Gretchaninov was initially taught by Anton Arensky in Moscow, and then
later, in 1890, he went to St Petersburg to study with Rimsky-Korsakov.
It was he who influenced his style and helped him launch his professional
career. After the Revolution, Gretchaninov became increasingly uneasy
in Soviet Russia, and in 1925 left forever. In 1946 he took American citizenship.
An unusually versatile and prolific composer, he wrote operas, symphonies,
chamber music, over 250 songs, and a great deal of music for children.
He has been described as the most representative composer of his generation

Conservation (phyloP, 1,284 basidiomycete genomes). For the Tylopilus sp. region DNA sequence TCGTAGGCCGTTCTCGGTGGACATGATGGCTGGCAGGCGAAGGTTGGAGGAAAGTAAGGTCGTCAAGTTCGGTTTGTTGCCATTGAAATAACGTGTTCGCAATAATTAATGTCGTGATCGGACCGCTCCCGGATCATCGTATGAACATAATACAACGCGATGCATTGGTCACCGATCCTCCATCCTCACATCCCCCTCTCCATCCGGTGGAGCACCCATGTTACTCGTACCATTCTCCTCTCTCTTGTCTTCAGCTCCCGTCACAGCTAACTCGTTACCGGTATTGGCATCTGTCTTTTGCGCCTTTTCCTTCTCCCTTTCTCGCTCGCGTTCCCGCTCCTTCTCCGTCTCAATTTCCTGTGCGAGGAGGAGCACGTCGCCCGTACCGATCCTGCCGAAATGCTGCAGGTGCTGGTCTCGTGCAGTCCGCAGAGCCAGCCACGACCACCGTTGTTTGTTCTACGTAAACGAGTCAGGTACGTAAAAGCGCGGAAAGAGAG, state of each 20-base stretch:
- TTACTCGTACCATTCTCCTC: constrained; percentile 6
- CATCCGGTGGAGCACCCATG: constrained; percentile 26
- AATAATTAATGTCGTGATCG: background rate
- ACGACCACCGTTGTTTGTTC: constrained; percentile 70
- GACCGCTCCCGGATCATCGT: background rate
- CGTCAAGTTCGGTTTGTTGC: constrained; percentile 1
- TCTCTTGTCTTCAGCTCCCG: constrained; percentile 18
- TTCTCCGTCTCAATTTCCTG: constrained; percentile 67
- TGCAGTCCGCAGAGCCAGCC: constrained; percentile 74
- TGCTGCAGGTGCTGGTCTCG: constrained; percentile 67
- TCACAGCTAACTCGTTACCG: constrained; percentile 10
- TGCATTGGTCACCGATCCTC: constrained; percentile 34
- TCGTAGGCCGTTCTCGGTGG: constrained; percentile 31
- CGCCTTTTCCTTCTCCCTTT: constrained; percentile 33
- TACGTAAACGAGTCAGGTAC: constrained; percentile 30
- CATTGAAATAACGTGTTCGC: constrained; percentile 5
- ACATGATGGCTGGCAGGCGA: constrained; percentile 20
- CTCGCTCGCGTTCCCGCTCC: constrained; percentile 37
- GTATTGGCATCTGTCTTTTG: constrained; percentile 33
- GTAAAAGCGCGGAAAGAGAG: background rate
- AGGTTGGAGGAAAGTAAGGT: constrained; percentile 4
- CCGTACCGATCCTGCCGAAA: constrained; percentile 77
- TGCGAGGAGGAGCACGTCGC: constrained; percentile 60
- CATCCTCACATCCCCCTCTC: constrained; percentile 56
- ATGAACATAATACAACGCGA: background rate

writing for the Orthodox service.
Vespers is part of the All-Night Vigil service, and Gretchaninov's setting
was composed, premiered, and published in 1912. This precedes Rachmaninov's
setting by three years. It appears to have lain dormant for some eighty
years until it was revived in America for its first performance of modern
times in 1995.
'Great blocks of beautifully contructed sound are stunning in their
apparent simplicity' (The Scotsman)
'Two highly attractive and unstuffy Russian liturgical works in attractive
performances' (Classic CD)
'This recording brings a sense of deep spiritual peace and will especially
appeal to those who already know the beauties of the Russian liturgical
tradition' (Contemporary Review)
|Now the Powers of Heaven, Op 58 No 6 [5'20]
|In Thy Kingdom, Op 58 No 3 [7.29]
|Lord, now lettest Thou Thy Servant, Op 34 No 1 [2'32]
|All-Night Vigil, Op 59
Vsenoshchnoye bdeniye [47'12]
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